My non-naval history shelf, with display case, post-Cold War and aerospace history books, and general military books, many of which date back to elementary school.

General and Cold War history, WWII non-naval history and textbooks.

Oversize books, spaceflight, misc. technical books and military aviation.

Civilian aviation, aviation overflow, and aerospace textbooks.

More misc. technical and naval oversize/miscellaneous, ship histories, naval periodicals.

Naval information, Warship Annual, Ships and Aircraft and International Naval Reference.

Sailing naval, early steam naval and two shelves of very misc.

And lastly, Haynes manuals of various kinds and nuclear-related references.

So that's all of it. I've probably made several people very jealous, and baffled a bunch of others with the sheer scale of this.

Comments

  1. October 28, 2020FXBDM said...

    Nice office!

  2. October 28, 2020Lord Nelson said...

    No mention of the Naval Supremacy soap that I so lovingly bought for you? I endured a lot of sneezing and watery eyes in the service of that joke.

    (For those curious, it's in one of the display cases. Sealed in a bag because it is pungent.)

  3. October 29, 2020Conrad said...

    Count me amongst one of the jealous. I would love to have a room like this. Alas three young kids and a small house mean this will be a decade or so away for me.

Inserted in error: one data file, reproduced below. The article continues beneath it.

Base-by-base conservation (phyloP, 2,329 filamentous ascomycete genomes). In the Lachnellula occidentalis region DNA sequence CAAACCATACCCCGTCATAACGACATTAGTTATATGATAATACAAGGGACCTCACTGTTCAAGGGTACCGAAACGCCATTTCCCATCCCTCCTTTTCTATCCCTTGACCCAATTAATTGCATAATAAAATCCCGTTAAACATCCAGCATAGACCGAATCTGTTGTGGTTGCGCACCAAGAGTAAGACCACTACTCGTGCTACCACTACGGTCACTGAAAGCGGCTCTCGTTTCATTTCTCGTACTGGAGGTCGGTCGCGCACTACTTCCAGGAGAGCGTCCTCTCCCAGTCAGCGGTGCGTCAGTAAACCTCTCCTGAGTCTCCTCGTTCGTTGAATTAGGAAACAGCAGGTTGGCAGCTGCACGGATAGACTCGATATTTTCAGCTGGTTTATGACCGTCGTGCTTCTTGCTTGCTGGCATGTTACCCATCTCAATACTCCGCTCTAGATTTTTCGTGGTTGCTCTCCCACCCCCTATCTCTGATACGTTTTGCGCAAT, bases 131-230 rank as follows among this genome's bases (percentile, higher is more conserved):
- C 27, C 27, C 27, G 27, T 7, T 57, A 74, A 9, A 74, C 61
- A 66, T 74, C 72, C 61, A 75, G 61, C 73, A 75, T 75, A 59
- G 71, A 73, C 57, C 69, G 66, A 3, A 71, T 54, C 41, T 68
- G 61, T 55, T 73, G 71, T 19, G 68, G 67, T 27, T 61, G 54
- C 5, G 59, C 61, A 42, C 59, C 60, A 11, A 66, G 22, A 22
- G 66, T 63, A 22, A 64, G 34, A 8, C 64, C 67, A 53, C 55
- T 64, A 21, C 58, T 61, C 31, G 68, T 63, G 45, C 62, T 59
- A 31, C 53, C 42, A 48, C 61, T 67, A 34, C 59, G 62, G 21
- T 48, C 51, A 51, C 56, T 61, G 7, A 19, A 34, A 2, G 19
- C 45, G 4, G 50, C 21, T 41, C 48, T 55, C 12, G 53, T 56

I seldom comment but read your stuff regularly so thanks for all your hard work. I've learnt a lot.

  4. October 30, 2020hornet said...

    LOTTA good books there that I need to get my hands on.

  5. October 31, 2020incurian said...

    Fewer battleship models and pokemon plushies than I expected, tbh.

  6. October 31, 2020Blackshoe said...

    How often do you just go out and buy a new book? As an example, I am notorious for going on walks with the baby around my town, swinging by either the library or the thrift store, and ending up with a couple of new books in the stroller from the free bins (which is why I have around 360 books in my Unread shelves). Do you ever just go to a place and randomly pick up new books?

  7. October 31, 2020bean said...

    I don’t do that very often because those kind of places generally don’t have very much stuff I want. Also, they’re dangerous, and tend to sap the book budget that could otherwise be spent on stuff from Annapolis. But it does happen occasionally.

    @incurian

    The Pokemon plush have their own room now. As for battleship models, I generally prefer to write rather than building, and I haven't gotten a setup in the new house yet.